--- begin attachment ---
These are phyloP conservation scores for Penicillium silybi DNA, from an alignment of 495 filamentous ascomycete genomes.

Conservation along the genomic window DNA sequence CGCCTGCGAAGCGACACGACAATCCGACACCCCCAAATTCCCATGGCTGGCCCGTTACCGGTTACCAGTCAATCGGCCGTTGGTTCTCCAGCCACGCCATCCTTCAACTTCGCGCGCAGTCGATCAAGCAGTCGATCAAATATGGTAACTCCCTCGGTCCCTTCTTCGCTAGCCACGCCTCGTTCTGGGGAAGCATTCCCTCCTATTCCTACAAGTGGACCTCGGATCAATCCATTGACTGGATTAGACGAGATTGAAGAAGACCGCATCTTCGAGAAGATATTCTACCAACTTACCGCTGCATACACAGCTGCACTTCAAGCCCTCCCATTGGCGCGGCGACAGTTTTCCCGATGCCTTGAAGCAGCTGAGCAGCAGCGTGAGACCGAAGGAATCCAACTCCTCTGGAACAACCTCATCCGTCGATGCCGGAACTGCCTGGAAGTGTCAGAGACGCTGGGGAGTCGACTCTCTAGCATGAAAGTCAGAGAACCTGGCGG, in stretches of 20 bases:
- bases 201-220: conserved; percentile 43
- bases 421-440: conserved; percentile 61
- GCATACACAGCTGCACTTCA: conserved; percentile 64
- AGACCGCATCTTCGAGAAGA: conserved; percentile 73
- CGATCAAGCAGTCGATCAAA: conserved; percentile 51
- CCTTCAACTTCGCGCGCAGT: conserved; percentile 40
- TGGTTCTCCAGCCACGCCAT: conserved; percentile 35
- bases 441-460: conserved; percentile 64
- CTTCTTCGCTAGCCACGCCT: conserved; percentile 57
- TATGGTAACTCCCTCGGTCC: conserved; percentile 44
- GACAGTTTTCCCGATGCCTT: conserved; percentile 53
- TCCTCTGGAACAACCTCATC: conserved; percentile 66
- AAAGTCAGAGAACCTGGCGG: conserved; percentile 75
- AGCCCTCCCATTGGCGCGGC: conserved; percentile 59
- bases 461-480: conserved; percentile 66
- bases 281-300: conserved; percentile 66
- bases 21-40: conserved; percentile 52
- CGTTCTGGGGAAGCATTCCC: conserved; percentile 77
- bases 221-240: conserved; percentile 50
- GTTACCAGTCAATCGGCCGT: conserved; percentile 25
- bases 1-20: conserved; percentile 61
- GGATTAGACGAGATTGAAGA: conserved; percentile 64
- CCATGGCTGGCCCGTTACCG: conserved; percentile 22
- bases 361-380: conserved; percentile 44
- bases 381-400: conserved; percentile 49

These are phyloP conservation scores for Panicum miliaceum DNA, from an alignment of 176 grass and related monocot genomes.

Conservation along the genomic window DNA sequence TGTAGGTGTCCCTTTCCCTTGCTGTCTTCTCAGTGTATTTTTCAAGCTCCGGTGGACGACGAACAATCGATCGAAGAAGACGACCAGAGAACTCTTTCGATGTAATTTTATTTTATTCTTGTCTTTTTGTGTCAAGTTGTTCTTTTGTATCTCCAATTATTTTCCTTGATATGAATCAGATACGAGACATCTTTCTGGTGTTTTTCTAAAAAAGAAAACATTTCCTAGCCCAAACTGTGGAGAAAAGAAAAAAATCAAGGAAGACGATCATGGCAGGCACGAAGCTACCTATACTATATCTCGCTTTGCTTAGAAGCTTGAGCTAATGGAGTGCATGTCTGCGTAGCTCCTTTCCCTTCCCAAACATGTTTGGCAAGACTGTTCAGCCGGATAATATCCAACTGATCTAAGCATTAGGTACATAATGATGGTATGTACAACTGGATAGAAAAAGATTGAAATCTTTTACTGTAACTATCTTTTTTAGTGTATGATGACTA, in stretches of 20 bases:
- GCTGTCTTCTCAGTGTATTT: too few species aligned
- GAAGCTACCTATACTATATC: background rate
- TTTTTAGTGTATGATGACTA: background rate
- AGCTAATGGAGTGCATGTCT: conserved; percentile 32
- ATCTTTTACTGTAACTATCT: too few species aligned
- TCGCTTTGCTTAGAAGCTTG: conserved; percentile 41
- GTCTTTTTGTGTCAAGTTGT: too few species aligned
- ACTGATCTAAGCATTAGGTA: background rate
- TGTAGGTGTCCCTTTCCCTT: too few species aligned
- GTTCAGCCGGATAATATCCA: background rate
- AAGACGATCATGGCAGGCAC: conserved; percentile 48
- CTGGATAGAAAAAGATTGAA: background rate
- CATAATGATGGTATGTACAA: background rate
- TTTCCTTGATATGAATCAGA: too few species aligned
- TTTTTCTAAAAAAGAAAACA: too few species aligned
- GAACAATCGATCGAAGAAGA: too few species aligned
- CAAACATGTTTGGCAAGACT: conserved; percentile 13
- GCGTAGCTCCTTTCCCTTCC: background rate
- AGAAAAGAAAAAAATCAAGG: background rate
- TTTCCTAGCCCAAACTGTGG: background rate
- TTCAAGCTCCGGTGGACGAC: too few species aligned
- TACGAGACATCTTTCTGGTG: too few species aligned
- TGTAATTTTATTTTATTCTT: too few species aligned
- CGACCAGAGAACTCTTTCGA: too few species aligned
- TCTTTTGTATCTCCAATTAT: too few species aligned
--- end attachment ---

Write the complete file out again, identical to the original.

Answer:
These are phyloP conservation scores for Penicillium silybi DNA, from an alignment of 495 filamentous ascomycete genomes.

Conservation along the genomic window DNA sequence CGCCTGCGAAGCGACACGACAATCCGACACCCCCAAATTCCCATGGCTGGCCCGTTACCGGTTACCAGTCAATCGGCCGTTGGTTCTCCAGCCACGCCATCCTTCAACTTCGCGCGCAGTCGATCAAGCAGTCGATCAAATATGGTAACTCCCTCGGTCCCTTCTTCGCTAGCCACGCCTCGTTCTGGGGAAGCATTCCCTCCTATTCCTACAAGTGGACCTCGGATCAATCCATTGACTGGATTAGACGAGATTGAAGAAGACCGCATCTTCGAGAAGATATTCTACCAACTTACCGCTGCATACACAGCTGCACTTCAAGCCCTCCCATTGGCGCGGCGACAGTTTTCCCGATGCCTTGAAGCAGCTGAGCAGCAGCGTGAGACCGAAGGAATCCAACTCCTCTGGAACAACCTCATCCGTCGATGCCGGAACTGCCTGGAAGTGTCAGAGACGCTGGGGAGTCGACTCTCTAGCATGAAAGTCAGAGAACCTGGCGG, in stretches of 20 bases:
- bases 201-220: conserved; percentile 43
- bases 421-440: conserved; percentile 61
- GCATACACAGCTGCACTTCA: conserved; percentile 64
- AGACCGCATCTTCGAGAAGA: conserved; percentile 73
- CGATCAAGCAGTCGATCAAA: conserved; percentile 51
- CCTTCAACTTCGCGCGCAGT: conserved; percentile 40
- TGGTTCTCCAGCCACGCCAT: conserved; percentile 35
- bases 441-460: conserved; percentile 64
- CTTCTTCGCTAGCCACGCCT: conserved; percentile 57
- TATGGTAACTCCCTCGGTCC: conserved; percentile 44
- GACAGTTTTCCCGATGCCTT: conserved; percentile 53
- TCCTCTGGAACAACCTCATC: conserved; percentile 66
- AAAGTCAGAGAACCTGGCGG: conserved; percentile 75
- AGCCCTCCCATTGGCGCGGC: conserved; percentile 59
- bases 461-480: conserved; percentile 66
- bases 281-300: conserved; percentile 66
- bases 21-40: conserved; percentile 52
- CGTTCTGGGGAAGCATTCCC: conserved; percentile 77
- bases 221-240: conserved; percentile 50
- GTTACCAGTCAATCGGCCGT: conserved; percentile 25
- bases 1-20: conserved; percentile 61
- GGATTAGACGAGATTGAAGA: conserved; percentile 64
- CCATGGCTGGCCCGTTACCG: conserved; percentile 22
- bases 361-380: conserved; percentile 44
- bases 381-400: conserved; percentile 49

These are phyloP conservation scores for Panicum miliaceum DNA, from an alignment of 176 grass and related monocot genomes.

Conservation along the genomic window DNA sequence TGTAGGTGTCCCTTTCCCTTGCTGTCTTCTCAGTGTATTTTTCAAGCTCCGGTGGACGACGAACAATCGATCGAAGAAGACGACCAGAGAACTCTTTCGATGTAATTTTATTTTATTCTTGTCTTTTTGTGTCAAGTTGTTCTTTTGTATCTCCAATTATTTTCCTTGATATGAATCAGATACGAGACATCTTTCTGGTGTTTTTCTAAAAAAGAAAACATTTCCTAGCCCAAACTGTGGAGAAAAGAAAAAAATCAAGGAAGACGATCATGGCAGGCACGAAGCTACCTATACTATATCTCGCTTTGCTTAGAAGCTTGAGCTAATGGAGTGCATGTCTGCGTAGCTCCTTTCCCTTCCCAAACATGTTTGGCAAGACTGTTCAGCCGGATAATATCCAACTGATCTAAGCATTAGGTACATAATGATGGTATGTACAACTGGATAGAAAAAGATTGAAATCTTTTACTGTAACTATCTTTTTTAGTGTATGATGACTA, in stretches of 20 bases:
- GCTGTCTTCTCAGTGTATTT: too few species aligned
- GAAGCTACCTATACTATATC: background rate
- TTTTTAGTGTATGATGACTA: background rate
- AGCTAATGGAGTGCATGTCT: conserved; percentile 32
- ATCTTTTACTGTAACTATCT: too few species aligned
- TCGCTTTGCTTAGAAGCTTG: conserved; percentile 41
- GTCTTTTTGTGTCAAGTTGT: too few species aligned
- ACTGATCTAAGCATTAGGTA: background rate
- TGTAGGTGTCCCTTTCCCTT: too few species aligned
- GTTCAGCCGGATAATATCCA: background rate
- AAGACGATCATGGCAGGCAC: conserved; percentile 48
- CTGGATAGAAAAAGATTGAA: background rate
- CATAATGATGGTATGTACAA: background rate
- TTTCCTTGATATGAATCAGA: too few species aligned
- TTTTTCTAAAAAAGAAAACA: too few species aligned
- GAACAATCGATCGAAGAAGA: too few species aligned
- CAAACATGTTTGGCAAGACT: conserved; percentile 13
- GCGTAGCTCCTTTCCCTTCC: background rate
- AGAAAAGAAAAAAATCAAGG: background rate
- TTTCCTAGCCCAAACTGTGG: background rate
- TTCAAGCTCCGGTGGACGAC: too few species aligned
- TACGAGACATCTTTCTGGTG: too few species aligned
- TGTAATTTTATTTTATTCTT: too few species aligned
- CGACCAGAGAACTCTTTCGA: too few species aligned
- TCTTTTGTATCTCCAATTAT: too few species aligned